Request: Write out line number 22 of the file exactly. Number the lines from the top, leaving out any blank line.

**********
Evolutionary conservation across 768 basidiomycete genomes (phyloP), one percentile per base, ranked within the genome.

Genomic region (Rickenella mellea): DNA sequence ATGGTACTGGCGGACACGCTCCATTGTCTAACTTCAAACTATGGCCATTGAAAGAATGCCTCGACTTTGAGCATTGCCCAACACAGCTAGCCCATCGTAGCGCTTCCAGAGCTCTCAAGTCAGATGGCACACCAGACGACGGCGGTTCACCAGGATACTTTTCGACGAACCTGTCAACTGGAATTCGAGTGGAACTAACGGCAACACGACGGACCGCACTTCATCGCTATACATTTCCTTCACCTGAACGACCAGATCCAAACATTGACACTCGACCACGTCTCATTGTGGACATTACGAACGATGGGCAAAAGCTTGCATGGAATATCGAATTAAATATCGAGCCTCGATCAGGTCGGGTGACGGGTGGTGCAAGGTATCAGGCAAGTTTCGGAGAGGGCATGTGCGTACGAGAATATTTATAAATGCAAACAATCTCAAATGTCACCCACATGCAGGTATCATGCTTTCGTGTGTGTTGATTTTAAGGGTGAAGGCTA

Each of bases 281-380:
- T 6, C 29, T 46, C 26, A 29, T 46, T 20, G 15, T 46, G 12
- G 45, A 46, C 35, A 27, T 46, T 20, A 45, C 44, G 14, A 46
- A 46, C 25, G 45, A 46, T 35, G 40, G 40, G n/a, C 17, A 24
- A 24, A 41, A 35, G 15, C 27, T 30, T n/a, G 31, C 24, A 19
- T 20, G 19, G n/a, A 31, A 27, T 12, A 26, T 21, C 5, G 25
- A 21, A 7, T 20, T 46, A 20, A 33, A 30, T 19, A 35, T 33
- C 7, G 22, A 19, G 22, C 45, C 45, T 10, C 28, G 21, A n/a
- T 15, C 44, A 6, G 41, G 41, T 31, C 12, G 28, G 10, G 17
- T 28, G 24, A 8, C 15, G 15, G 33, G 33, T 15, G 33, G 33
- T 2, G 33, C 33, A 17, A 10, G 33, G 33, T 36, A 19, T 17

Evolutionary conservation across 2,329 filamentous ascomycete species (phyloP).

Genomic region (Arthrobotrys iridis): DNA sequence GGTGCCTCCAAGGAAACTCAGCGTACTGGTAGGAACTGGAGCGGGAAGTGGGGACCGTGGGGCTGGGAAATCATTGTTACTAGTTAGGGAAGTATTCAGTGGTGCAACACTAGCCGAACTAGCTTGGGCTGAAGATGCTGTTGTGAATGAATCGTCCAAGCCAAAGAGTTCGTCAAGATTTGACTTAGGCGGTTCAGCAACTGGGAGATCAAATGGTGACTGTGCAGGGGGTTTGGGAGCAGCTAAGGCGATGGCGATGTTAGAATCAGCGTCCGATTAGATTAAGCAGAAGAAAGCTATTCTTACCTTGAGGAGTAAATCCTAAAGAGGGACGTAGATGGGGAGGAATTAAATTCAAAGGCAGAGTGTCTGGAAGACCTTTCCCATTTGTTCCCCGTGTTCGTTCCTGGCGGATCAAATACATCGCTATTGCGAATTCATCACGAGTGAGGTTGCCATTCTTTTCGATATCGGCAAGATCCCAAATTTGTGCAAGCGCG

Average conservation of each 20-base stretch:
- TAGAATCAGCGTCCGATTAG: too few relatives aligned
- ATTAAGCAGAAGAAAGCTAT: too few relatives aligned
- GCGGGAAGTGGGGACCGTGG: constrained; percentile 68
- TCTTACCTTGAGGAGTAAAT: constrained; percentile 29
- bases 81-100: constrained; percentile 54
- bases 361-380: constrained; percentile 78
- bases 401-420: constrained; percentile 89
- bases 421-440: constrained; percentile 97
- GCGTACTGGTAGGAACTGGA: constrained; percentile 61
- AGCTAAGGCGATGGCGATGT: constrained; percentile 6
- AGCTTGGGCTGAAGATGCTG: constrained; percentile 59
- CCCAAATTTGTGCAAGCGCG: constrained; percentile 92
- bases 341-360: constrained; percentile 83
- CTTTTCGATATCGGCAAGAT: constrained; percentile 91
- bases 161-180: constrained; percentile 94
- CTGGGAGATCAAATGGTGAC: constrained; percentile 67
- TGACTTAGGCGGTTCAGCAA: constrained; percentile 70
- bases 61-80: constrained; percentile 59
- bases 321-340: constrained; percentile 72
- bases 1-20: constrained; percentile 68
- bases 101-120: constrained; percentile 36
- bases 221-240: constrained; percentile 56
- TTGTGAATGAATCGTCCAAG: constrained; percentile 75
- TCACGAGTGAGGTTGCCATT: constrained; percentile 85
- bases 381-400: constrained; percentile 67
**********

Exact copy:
- bases 361-380: constrained; percentile 78